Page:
"Dude, trust me," assures 19-year-old newcomer Jake Cannavale. "You're going to see the play, and you're going to be so happy I didn't tell you anything."
We're completely left in the dark when it comes to Fish in the Dark, the new Broadway comedy by and starring "Seinfeld" and "Curb Your Enthusiasm" creator Larry David that officially bows March 5 at the Cort. Cannavale couldn't describe the set pieces that surrounded him at the rehearsal studio on 42nd Street, nor talk much about his character — except that he's playing Rosie Perez's son.
He was more than happy to discuss heavy metal, however.
"I sing in a band," he says, although the hair flip, studded belt and name-dropping of bands like Pig Destroyer and Dying Fetus pretty much says it for him. "We're sort of based all over the place because it's a duo, and the other dude travels a lot. He lives in Philadelphia right now, so we don't really play any live shows yet, but we've been recording a lot of music in our own respective spaces. He sends me instrumentals, I add vocals, and then we produce it and mix it. It's awesome really. We're stock piling a lot so that when we finally play shows, we'll have a lot of material."
He met his collaborator, Gene Meyer, at Emerson College, where he is currently taking a leave of absence from his sophomore year to make his Broadway debut. He's studying writing in Boston; he knew that he didn't want to major in acting, and crafting poetry or short stories had always been a passion.
"He was a senior, I was a freshman," he says of his band mate. "I was at a student-run, stand-up night, and he did some comedy that was all about metal...and I went up to him and talked to him after, and we just started talking about metal, and I asked if he played an instrument. He said he played guitar, and I told him, 'I scream loudly into microphones.' He sent me some instrumentals, and I just screamed loudly over them, and we had a few songs."
Aside from penmanship and Piss (the name of his band), Cannavale also has a passion for acting and the arts. It is the family profession, after all. His father is two-time Tony nominee and two-time Emmy winner Bobby Cannavale, and his grandfather is famed "Dog Day Afternoon" director Sidney Lumet, who got his start acting on Broadway as a child in the 1930s. Cannavale's mother, Jenny Lumet (she and Bobby divorced in 2003), is a screenwriter and the granddaughter of Lena Horne.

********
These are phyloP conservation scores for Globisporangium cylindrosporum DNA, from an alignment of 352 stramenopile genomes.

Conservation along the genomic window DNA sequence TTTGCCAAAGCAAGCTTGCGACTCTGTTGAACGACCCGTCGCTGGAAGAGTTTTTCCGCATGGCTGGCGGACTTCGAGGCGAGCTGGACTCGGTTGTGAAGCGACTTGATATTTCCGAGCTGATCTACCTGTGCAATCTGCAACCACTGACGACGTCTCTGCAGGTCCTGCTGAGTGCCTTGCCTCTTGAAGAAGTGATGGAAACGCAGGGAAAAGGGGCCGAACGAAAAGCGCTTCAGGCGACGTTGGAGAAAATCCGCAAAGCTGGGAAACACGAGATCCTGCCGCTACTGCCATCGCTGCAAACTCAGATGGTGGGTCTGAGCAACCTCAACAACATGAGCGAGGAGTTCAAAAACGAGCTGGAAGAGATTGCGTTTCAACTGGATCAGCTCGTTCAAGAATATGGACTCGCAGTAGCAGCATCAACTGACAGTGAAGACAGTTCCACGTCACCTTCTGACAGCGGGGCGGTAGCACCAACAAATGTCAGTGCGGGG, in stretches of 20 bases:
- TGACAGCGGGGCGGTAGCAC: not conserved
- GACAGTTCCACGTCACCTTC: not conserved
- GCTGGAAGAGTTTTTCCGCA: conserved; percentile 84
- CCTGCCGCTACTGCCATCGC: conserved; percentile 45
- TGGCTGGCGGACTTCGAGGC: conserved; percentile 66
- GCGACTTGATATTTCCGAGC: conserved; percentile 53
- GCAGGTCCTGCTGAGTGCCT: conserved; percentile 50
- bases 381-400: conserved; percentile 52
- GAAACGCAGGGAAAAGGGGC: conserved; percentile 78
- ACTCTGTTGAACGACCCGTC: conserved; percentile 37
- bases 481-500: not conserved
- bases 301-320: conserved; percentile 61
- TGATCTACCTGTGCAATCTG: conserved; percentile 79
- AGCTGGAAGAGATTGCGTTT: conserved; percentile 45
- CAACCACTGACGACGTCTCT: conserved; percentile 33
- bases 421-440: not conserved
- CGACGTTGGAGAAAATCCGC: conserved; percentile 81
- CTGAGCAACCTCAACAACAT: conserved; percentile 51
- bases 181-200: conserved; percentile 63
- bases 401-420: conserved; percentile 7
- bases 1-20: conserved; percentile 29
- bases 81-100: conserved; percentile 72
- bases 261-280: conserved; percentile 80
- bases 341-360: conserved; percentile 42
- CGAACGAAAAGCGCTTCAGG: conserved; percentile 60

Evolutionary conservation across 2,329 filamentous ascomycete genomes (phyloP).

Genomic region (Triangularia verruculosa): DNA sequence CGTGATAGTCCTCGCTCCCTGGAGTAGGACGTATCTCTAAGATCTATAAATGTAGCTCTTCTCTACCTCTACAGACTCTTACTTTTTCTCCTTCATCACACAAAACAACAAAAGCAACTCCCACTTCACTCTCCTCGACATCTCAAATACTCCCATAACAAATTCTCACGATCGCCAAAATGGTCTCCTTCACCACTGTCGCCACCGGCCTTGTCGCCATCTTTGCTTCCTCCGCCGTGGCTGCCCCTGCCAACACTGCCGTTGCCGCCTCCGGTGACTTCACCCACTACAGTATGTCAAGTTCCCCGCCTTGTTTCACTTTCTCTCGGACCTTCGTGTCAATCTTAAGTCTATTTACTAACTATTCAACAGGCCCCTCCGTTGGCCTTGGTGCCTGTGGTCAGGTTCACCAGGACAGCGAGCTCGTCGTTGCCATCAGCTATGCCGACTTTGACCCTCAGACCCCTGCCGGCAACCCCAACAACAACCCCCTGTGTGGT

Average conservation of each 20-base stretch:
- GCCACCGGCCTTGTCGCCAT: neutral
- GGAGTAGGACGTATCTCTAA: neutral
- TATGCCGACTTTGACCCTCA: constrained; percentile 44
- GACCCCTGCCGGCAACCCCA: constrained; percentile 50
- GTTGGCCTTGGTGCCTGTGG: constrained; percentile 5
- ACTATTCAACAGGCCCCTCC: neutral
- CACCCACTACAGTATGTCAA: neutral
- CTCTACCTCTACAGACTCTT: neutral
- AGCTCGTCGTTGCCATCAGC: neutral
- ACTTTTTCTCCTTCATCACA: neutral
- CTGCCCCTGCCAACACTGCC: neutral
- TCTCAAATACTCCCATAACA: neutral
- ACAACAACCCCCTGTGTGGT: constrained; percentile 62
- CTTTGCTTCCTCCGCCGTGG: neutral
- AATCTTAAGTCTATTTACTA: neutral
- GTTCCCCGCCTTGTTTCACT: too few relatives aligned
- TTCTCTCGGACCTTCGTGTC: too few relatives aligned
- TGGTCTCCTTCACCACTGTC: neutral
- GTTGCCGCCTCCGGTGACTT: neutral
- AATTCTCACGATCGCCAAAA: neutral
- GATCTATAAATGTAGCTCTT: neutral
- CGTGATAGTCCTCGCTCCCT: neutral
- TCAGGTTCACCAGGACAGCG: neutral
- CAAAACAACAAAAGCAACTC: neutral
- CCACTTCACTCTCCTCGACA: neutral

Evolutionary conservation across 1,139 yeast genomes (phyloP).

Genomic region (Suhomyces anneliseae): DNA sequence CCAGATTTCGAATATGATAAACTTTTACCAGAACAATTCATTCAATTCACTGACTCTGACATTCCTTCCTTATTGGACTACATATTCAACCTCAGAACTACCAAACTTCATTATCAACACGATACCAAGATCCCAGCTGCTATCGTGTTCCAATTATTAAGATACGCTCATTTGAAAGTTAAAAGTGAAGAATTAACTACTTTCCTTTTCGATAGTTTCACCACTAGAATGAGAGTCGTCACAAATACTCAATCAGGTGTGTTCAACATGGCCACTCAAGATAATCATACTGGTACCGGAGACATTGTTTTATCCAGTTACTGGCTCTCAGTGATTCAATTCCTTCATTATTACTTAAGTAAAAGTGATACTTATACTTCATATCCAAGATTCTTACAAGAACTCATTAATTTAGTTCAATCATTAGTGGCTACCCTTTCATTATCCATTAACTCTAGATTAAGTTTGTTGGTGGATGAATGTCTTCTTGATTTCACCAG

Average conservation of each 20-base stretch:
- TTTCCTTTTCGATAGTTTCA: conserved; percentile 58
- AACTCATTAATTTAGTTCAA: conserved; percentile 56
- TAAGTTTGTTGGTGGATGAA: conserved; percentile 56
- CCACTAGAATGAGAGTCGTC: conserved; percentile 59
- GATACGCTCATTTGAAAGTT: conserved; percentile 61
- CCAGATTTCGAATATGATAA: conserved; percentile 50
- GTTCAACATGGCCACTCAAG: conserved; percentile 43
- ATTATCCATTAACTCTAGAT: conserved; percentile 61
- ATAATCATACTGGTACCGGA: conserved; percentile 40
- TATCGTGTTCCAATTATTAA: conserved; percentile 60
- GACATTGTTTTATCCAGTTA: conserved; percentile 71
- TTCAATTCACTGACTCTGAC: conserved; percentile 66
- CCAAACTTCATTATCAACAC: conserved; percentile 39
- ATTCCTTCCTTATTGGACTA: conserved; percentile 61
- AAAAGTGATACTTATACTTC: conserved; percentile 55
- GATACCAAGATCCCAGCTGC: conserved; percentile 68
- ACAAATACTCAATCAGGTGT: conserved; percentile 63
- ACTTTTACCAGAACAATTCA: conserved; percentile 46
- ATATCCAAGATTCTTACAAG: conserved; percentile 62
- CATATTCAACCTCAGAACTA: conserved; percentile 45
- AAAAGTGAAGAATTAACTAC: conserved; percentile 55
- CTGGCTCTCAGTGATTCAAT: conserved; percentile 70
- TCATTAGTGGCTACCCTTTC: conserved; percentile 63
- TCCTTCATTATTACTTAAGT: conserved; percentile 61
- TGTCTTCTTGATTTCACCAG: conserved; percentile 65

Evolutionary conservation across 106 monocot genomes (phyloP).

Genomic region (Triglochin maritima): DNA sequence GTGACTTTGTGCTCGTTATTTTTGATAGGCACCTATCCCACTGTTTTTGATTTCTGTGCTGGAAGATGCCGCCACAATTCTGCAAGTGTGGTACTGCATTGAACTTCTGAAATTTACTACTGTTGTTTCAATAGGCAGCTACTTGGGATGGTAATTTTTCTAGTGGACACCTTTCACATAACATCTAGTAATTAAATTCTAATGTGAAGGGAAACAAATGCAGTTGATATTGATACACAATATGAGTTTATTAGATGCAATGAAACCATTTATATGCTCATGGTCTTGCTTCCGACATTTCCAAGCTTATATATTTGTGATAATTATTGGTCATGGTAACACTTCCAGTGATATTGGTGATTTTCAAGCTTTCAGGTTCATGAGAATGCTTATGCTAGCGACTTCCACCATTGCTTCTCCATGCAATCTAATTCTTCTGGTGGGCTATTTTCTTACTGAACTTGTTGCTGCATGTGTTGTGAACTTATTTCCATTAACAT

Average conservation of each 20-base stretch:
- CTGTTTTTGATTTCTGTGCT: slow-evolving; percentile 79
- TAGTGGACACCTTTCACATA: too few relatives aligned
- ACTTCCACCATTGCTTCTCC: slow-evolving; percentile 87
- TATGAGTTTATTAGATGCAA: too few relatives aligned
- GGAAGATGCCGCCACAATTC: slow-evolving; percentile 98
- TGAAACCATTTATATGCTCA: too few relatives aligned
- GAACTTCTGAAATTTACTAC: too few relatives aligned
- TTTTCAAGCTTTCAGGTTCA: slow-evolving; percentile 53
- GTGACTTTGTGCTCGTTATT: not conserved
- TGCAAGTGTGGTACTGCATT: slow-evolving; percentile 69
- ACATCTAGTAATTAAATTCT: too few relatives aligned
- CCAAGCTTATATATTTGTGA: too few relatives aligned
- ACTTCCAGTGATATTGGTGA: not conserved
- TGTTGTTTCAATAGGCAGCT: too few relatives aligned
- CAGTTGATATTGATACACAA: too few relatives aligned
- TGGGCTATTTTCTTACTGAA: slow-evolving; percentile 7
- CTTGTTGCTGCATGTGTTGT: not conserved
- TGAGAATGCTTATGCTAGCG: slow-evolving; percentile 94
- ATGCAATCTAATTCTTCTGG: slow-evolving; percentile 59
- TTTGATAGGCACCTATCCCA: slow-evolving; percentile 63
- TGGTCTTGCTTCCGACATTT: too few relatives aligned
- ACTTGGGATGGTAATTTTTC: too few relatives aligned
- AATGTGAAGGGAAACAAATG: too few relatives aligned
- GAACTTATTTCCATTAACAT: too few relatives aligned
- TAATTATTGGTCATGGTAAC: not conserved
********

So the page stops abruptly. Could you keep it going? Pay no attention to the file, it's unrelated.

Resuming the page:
"Growing up with who I grew up with, I always thought it was expected — like you just did what you were surrounded by," Cannavale explains. "I just thought that's how life worked, and then when I was around ten, my dad said, 'You can grow up and do whatever you want to do,' and I thought, 'I'm going to be anything but an actor' because, you know, what I heard was: I can totally rebel and do my own thing, so I just tried to find other stuff...other stuff that I love."
But, he adds, "When I was like 15 or 16, my dad was reading lines for 'Nurse Jackie.' I'm so used to him asking me to help run lines with him, and I was reading lines for his character's kid, and I liked it. I just said, 'Can I audition? It would be kind of funny if I was playing your son on a TV show.' I auditioned, and I shot 'Nurse Jackie' with him."
Although the Cannavales were on set together, Jake takes pride in the fact that his father let him do his "own thing" (including the decision to dye his hair bright green before the "Nurse Jackie" audition).
On set, he recalls, "I had my own perspectives, my own instincts, and yeah, [my father] was great at valuing that, great at respecting that."
Bobby Cannavale says, "I am as proud as any father could be and look forward to seeing Jake make his Broadway debut."
Although it's Jake's big break on Broadway, he feels the pressure is off. He's hitting the big time for the first time alongside Larry David.
"I think it's great because me and him are the only ones who are making our Broadway debut right now. The dude hasn't done theatre since he was like in eighth grade or something, so it's cool that I'm sort of on the same page as Larry David," he says with a laugh. "It's very reassuring to know that I'm not the only rookie.
"What's also comforting is that I'm taking a leave of absence [from college], so it's implied that I'm going to go back, and I'll have that opportunity. The opposite wouldn't be a thing — I couldn't take a leave of absence from a Broadway show and be like, 'Oh, I'll do the next one. It's fine.' I think this is an opportunity that I'm extremely lucky and grateful to have gotten, so I took it."
No green hair this time around, though. "I was just bored," he admits. "Your hair is not going to remain as malleable and versatile when you're older, so I thought, 'Do everything now. Find out what looks cool.'"
(Playbill.com staff writer Michael Gioia's work appears in the news, feature and video sections of Playbill.com as well as in the pages of Playbill magazine. Follow him on Twitter at @PlaybillMichael.)